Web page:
The sound of explosives rattle in the background; clouds of thick grey smoke billow across the frame. The drone-mounted camera dives between the rubble, burrowing deep underground. It’s just about the most dramatic opening imaginable, displaying a showmanship that signposts a different film to the one that follows. Despite what this first shot might suggest, Feras Fayyad’s Syria-set The Cave is less interested in action than its aftermath, depicting the behind-the-scenes struggles of people caught within a war without a foreseeable end.
As a Syrian who was imprisoned by President Assad after making his first short film, Fayyad is better positioned to tell this story than most. Following his release and relocation to Copenhagen, Fayyad directed the Oscar-nominated Last Men in Aleppo, a feature that follows a volunteer search-and-rescue group working to uncover civilians trapped under rubble after being on the receiving end of the same sort of airstrikes seen in the opening of The Cave.
Here, he digs even deeper underground, burying below what one individual in the film calls “the death lurking on the surface” to observe the workings of an underground hospital in Ghouta. The last refuge within a city bombed beyond recognition, it is at once a treatment facility and a sort of stronghold that itself is the target of regular attacks. As with Last Men in Aleppo, whilst the Syrian civil war is the film’s subject, it features only so much in the way that it affects the people of Syria: the individual human costs are prioritised over the broader national picture.
And also like that film, The Cave has a personal centre. For the most part, the film’s three cinematographers remain locked onto Amani Ballor, a young doctor who has been elected as the hospital’s manager, a role which sees her not just under immense pressure but considerable scrutiny too: attitudes towards women and work remain regressive, and her remarkable efforts sometimes go under-appreciated. Nevertheless, her resilience prevails, giving the film (and the facility) a spine and a structure. When told by a patient that she should stay at home and cook, her reply is curt and clear: “No one tells me what to do.”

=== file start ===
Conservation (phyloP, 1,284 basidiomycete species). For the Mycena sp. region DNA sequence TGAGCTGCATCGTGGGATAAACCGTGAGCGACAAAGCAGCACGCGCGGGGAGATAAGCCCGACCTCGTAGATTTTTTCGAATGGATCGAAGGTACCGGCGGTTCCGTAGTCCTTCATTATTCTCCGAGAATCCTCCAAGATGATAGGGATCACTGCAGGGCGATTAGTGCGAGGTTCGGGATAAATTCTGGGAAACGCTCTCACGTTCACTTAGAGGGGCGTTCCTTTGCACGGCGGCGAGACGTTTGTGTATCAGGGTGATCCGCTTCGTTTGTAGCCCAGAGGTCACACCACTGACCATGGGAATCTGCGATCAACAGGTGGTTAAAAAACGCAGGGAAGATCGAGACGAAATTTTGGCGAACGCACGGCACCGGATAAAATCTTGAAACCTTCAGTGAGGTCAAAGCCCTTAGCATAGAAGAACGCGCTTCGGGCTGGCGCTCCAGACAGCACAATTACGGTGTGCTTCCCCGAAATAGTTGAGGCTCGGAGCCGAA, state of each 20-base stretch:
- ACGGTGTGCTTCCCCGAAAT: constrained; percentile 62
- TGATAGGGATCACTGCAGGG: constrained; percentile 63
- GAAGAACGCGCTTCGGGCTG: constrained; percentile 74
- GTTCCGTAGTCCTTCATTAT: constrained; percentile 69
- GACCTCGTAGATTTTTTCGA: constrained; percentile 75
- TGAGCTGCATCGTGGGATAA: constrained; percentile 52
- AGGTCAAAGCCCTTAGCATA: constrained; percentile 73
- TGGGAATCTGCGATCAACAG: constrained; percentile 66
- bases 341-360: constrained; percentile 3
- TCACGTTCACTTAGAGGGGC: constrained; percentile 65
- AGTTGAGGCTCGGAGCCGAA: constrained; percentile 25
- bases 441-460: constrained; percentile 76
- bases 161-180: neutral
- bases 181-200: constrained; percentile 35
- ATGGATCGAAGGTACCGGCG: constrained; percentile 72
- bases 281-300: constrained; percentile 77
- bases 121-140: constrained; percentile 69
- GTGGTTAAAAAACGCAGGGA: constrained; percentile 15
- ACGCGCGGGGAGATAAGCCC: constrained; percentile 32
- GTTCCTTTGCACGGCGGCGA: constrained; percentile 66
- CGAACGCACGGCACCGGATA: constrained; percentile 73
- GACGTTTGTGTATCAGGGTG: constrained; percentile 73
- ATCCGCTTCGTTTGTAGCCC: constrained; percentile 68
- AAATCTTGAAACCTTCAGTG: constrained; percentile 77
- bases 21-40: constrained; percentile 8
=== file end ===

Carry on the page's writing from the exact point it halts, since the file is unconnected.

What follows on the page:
In Last Men in Aleppo, Fayyad depicted his characters as bodies within a landscape, capturing them with widescreen, Steadicam images that had a beauty that sat at uneasy odds with the often horrific material onscreen. With The Cave, the focus is tighter, operating with a fly-on-the-wall style that is cramped, claustrophobic and always mobile – necessarily scrappy in both composition and motion.
It has its own tensions, however, with conflicts arising between this intimate, vérité-inspired approach and the director’s more bombastic urges. Cloying soundtrack cues (Mozart’s ‘Lacrimosa’, to take one example, plus an overblown score from electronic musician Matthew Herbert), over-engineered sound design, and a somewhat unsubtle final sequence, for instance, undermine what is otherwise serious, solid observational material.
Nevertheless, these things do not destabilise what is otherwise a carefully crafted film about the bravery of ordinary people operating under incomparable strain. While much of the world now looks away, Feras Fayyad continues to show the Syrian civil war as it is rarely seen, making cinematic non-fiction films that serve both as portraits of the people most afflicted by the conflict, and as hard to ignore calls-to-attention to those who might not otherwise hear about them.